Remember, PTSD doesn’t just affect veterans of the Iraq war and other current conflicts/wars. My sister recently started raising chickens for eggs and meat and when our grandfather stopped by he said he couldn’t help butcher the animals. “I made a promise that I would never harm a living being after the war,” he told her. Grandpa was a tank driver in WWII and was in the Battle of the Bulge. Growing up he never mentioned the war, but after I joined the Marines he told me a handful of stories. Each time his face changed and I could tell he has carried something with him since that time. Let’s encourage our veterans to seek the help they might need so they don’t have to carry their burdens any longer. By creating or helping them find a safe environment to talk, we can help them find the road to freedom from the anxiety, anger, obtrusive thoughts, and other burdens that come with experience war or trauma.
In the coming weeks I’ll be looking into PTSD in female veterans, how our hormones might affect PTSD and if there are any differences between PTSD in male and female veterans.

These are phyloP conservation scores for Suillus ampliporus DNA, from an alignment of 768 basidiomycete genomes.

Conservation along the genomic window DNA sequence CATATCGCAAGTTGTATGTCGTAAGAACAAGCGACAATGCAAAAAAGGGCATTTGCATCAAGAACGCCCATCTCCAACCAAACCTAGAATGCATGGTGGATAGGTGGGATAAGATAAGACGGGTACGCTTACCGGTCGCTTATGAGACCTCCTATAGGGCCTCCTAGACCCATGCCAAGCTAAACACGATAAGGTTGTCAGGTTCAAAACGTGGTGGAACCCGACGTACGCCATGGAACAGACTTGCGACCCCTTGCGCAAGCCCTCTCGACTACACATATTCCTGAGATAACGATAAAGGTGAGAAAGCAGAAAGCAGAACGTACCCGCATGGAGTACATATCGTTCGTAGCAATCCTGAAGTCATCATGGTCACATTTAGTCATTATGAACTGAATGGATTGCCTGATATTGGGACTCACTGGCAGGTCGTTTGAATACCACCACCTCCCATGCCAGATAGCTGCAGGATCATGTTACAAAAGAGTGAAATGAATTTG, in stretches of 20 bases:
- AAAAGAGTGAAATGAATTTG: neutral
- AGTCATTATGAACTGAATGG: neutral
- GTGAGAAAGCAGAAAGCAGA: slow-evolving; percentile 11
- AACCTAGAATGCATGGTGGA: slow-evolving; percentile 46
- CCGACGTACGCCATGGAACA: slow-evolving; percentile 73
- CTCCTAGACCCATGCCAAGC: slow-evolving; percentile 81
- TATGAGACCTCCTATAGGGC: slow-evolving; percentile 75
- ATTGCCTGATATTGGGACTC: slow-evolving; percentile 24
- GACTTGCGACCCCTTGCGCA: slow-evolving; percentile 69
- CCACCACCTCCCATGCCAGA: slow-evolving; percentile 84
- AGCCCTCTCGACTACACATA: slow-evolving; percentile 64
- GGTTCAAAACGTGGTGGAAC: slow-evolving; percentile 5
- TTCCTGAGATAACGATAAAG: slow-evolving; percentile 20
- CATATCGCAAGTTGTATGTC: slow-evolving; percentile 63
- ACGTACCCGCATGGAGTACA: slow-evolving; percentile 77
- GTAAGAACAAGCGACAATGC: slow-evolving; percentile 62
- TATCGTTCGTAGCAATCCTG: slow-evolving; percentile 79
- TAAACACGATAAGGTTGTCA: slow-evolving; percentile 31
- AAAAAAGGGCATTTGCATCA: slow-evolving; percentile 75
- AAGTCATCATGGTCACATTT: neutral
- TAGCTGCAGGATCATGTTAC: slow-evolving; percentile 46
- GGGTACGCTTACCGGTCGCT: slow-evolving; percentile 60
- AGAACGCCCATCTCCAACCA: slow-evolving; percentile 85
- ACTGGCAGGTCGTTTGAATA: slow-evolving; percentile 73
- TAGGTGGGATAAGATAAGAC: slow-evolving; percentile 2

More on PTSD:
The Gift of Fear
VA Benefits for Female Vets
Memorial Day Reflection
This is an excellent article. I am a female Active Duty Marine with PTSD. My PTSD does not stem from combat; it stems from a combination of a vehicle crash (which resulted in a Traumatic Brain Injury, TBI) and sexual assault. Still, I would be very interested in a dialogue about PTSD in women.
For my part, I know that the training we underwent that was meant to desensitize us to violence actually had the opposite effect on me. I am now much more sensitive and disturbed by violence of any kind than I believe the majority of the US population is.
This article is a very consice capture of some very good advice. The writing is an excellent idea, and while the focus should be on the healing aspect of it and no one should ever share or be pressured to share before they are ready, I would also encourage those who can, even if anonymously, to do so. Reading first hand accounts of others who are going through the exact same thing that you can’t seem to explain to your own loved ones can be amazingly cathartic.